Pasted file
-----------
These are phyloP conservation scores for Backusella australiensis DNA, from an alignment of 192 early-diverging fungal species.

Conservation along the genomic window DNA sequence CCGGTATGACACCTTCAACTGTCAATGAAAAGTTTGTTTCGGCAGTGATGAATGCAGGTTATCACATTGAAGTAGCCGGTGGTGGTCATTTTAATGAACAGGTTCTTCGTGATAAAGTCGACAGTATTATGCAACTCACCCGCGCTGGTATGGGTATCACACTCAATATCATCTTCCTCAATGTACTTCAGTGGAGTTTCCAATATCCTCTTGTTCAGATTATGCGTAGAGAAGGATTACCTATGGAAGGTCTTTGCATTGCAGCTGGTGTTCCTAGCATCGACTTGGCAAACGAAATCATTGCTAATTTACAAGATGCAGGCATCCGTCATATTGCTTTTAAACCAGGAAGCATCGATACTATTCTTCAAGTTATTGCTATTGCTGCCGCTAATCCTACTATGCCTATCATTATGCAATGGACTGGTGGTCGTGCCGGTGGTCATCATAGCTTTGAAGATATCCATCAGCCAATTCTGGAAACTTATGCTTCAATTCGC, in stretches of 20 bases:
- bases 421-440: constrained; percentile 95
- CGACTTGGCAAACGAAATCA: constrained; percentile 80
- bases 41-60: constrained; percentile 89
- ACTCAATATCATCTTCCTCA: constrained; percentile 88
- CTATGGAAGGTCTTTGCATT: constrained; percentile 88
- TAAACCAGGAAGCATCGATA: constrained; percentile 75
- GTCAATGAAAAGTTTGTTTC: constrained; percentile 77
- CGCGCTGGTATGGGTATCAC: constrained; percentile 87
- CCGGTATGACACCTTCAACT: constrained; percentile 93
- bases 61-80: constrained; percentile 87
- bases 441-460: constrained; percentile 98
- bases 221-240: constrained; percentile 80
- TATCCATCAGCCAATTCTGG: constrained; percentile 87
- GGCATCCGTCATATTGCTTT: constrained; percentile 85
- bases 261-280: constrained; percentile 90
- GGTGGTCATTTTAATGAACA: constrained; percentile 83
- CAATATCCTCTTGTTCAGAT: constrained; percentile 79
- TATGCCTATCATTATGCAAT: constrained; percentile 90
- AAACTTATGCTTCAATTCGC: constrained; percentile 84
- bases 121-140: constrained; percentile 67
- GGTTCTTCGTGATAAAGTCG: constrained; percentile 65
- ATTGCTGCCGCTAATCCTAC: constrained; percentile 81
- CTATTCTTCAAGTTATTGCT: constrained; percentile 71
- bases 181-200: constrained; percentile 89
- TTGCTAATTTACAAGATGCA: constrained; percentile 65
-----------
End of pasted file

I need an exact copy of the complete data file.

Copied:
These are phyloP conservation scores for Backusella australiensis DNA, from an alignment of 192 early-diverging fungal species.

Conservation along the genomic window DNA sequence CCGGTATGACACCTTCAACTGTCAATGAAAAGTTTGTTTCGGCAGTGATGAATGCAGGTTATCACATTGAAGTAGCCGGTGGTGGTCATTTTAATGAACAGGTTCTTCGTGATAAAGTCGACAGTATTATGCAACTCACCCGCGCTGGTATGGGTATCACACTCAATATCATCTTCCTCAATGTACTTCAGTGGAGTTTCCAATATCCTCTTGTTCAGATTATGCGTAGAGAAGGATTACCTATGGAAGGTCTTTGCATTGCAGCTGGTGTTCCTAGCATCGACTTGGCAAACGAAATCATTGCTAATTTACAAGATGCAGGCATCCGTCATATTGCTTTTAAACCAGGAAGCATCGATACTATTCTTCAAGTTATTGCTATTGCTGCCGCTAATCCTACTATGCCTATCATTATGCAATGGACTGGTGGTCGTGCCGGTGGTCATCATAGCTTTGAAGATATCCATCAGCCAATTCTGGAAACTTATGCTTCAATTCGC, in stretches of 20 bases:
- bases 421-440: constrained; percentile 95
- CGACTTGGCAAACGAAATCA: constrained; percentile 80
- bases 41-60: constrained; percentile 89
- ACTCAATATCATCTTCCTCA: constrained; percentile 88
- CTATGGAAGGTCTTTGCATT: constrained; percentile 88
- TAAACCAGGAAGCATCGATA: constrained; percentile 75
- GTCAATGAAAAGTTTGTTTC: constrained; percentile 77
- CGCGCTGGTATGGGTATCAC: constrained; percentile 87
- CCGGTATGACACCTTCAACT: constrained; percentile 93
- bases 61-80: constrained; percentile 87
- bases 441-460: constrained; percentile 98
- bases 221-240: constrained; percentile 80
- TATCCATCAGCCAATTCTGG: constrained; percentile 87
- GGCATCCGTCATATTGCTTT: constrained; percentile 85
- bases 261-280: constrained; percentile 90
- GGTGGTCATTTTAATGAACA: constrained; percentile 83
- CAATATCCTCTTGTTCAGAT: constrained; percentile 79
- TATGCCTATCATTATGCAAT: constrained; percentile 90
- AAACTTATGCTTCAATTCGC: constrained; percentile 84
- bases 121-140: constrained; percentile 67
- GGTTCTTCGTGATAAAGTCG: constrained; percentile 65
- ATTGCTGCCGCTAATCCTAC: constrained; percentile 81
- CTATTCTTCAAGTTATTGCT: constrained; percentile 71
- bases 181-200: constrained; percentile 89
- TTGCTAATTTACAAGATGCA: constrained; percentile 65